The Bruning Museum - History and Facts | History Hit

The Bruning Museum

Lambayeque, Lambayeque, Peru

The Brüning Museum has a varied set of exhibits from Peru's history, focusing primarily on the pre-Incas.

Antara Bate

17 May 2021
Image Credit: Bernard Gagnon CC

About The Bruning Museum

The Brüning Museum (Museo Arqueológico Nacional Brüning) in Lambayeque, is an archaeological museum with a varied set of exhibits from Peruvian history, focusing primarily on the pre-Incas. One of the highlights is known as the Gold Room or Sala de Oro.

Brüning Museum history

When it opened in 1966, the Brüning Museum became northern Peru’s preeminent museum specialising in pre-Hispanic cultures. The museum was named after Hans Heinrich Brüning, a German engineer and amateur ethnographer who lived and studied in the region in the late 19th and 20th centuries. Brüning amassed an impressive range of artefacts from the Inca, Chimú, Moche, Lambayeque, Vicus and Chavín cultures which are displayed in the museum.

The museum also houses later discoveries by professional archaeologists. The displays trace developments in technology and culture, exhibiting items such as mummies, ceramics and textiles, some of which date back up to 5,000 years.

In 2002 the Brüning Museum lost its status as northern Peru’s leading museum with the opening of the Museum of the Royal Tombs of Sipán a few blocks away. The new museum housed what had been the Brüning’s most popular exhibit, a vast collection of artefacts from a Moche tomb.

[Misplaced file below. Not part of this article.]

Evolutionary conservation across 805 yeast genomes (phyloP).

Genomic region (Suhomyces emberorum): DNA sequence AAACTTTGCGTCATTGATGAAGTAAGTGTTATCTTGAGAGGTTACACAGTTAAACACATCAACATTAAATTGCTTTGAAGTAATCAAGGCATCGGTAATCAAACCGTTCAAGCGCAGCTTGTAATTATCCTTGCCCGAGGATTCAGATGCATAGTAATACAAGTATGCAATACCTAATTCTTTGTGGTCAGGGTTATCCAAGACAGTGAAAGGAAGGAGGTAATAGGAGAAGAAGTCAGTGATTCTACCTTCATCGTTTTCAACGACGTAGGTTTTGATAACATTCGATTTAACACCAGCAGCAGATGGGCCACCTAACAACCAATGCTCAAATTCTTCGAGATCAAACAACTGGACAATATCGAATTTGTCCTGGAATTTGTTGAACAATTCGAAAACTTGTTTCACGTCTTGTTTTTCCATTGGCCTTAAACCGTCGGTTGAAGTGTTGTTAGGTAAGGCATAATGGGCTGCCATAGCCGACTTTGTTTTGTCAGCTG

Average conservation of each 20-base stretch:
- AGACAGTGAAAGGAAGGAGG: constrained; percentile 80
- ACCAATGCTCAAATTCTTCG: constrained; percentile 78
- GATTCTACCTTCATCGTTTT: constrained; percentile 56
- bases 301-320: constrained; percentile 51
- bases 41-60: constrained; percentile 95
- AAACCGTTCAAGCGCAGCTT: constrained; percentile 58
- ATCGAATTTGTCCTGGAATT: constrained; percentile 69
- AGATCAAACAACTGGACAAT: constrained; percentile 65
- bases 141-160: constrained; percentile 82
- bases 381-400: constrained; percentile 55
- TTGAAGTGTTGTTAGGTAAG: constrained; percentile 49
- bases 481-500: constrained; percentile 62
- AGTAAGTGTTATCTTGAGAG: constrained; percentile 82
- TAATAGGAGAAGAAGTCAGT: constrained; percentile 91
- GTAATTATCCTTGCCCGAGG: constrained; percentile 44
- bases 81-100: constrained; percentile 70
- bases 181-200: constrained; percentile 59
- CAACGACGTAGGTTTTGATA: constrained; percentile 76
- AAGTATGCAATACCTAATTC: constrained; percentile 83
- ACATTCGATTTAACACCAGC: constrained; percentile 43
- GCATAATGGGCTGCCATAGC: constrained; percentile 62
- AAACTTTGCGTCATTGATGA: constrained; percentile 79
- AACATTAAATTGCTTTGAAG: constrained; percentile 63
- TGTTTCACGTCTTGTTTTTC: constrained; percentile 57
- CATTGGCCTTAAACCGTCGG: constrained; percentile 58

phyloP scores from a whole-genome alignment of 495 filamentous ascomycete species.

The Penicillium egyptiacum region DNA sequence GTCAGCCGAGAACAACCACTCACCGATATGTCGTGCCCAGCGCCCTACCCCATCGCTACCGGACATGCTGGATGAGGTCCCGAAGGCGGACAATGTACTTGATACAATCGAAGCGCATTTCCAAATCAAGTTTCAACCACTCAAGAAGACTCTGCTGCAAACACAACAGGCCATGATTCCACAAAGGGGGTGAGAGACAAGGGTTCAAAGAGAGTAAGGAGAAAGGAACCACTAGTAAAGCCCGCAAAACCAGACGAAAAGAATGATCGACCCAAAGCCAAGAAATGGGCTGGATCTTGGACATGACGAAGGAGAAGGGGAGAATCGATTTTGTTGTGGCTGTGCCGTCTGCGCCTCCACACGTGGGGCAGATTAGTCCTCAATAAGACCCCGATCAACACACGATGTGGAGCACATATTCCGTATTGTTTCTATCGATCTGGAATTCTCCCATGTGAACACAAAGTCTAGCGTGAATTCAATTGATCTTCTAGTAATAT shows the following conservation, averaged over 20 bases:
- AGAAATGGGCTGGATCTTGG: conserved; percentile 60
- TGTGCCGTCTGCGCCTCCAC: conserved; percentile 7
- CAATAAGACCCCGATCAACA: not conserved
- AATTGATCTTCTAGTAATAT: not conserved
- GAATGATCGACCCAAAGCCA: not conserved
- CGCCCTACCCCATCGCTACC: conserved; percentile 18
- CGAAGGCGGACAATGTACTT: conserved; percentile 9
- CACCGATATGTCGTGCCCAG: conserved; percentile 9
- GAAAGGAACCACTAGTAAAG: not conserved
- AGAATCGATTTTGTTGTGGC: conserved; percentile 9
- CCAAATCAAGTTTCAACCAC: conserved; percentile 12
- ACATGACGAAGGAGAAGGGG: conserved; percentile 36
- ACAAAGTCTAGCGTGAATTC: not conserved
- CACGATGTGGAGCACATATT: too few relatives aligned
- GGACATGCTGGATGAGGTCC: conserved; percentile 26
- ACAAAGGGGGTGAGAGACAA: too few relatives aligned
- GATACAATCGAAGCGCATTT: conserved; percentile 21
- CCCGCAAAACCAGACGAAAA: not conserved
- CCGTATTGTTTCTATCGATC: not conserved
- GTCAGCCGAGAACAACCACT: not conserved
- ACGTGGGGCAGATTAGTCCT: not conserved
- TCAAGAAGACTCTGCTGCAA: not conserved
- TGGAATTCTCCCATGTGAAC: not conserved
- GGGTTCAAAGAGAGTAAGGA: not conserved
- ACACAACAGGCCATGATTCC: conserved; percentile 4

Brüning Museum today

The Brüning Museum now contains more than 1,500 pieces. It is divided into distinct sections, such as the ground floor Brüning Room and the spectacular Gold Room. Other levels include ceramics, textiles and ceremonial items pertaining to the cultures mentioned above, while the top two levels show the cultural evolution of the region from the distant past to the present day.

The museum also houses a fascinating newer exhibit dedicated to the tomb of the Priestess of Chornancap, a Sicán noblewoman and governor whose burial spot loaded with intricate gold and silver artefacts was discovered in 2011 at the Chotuna-Chornancap site near the town of San José. The richly decorated tomb has given researchers new insights into gender equality in Lambeyeque society.

Getting to the Brüning Museum

Lambayeque is located about 7 miles from Chiclayo. Regular buses make the 20-minute trip between Chiclayo and Lambayeque, and most stop within a block or two of the Brüning Museum. The museum itself is on Avenida Huamachuco. Visitors can choose to tour the museum with an English-speaking guide which is particularly useful as not many of the exhibits have written information.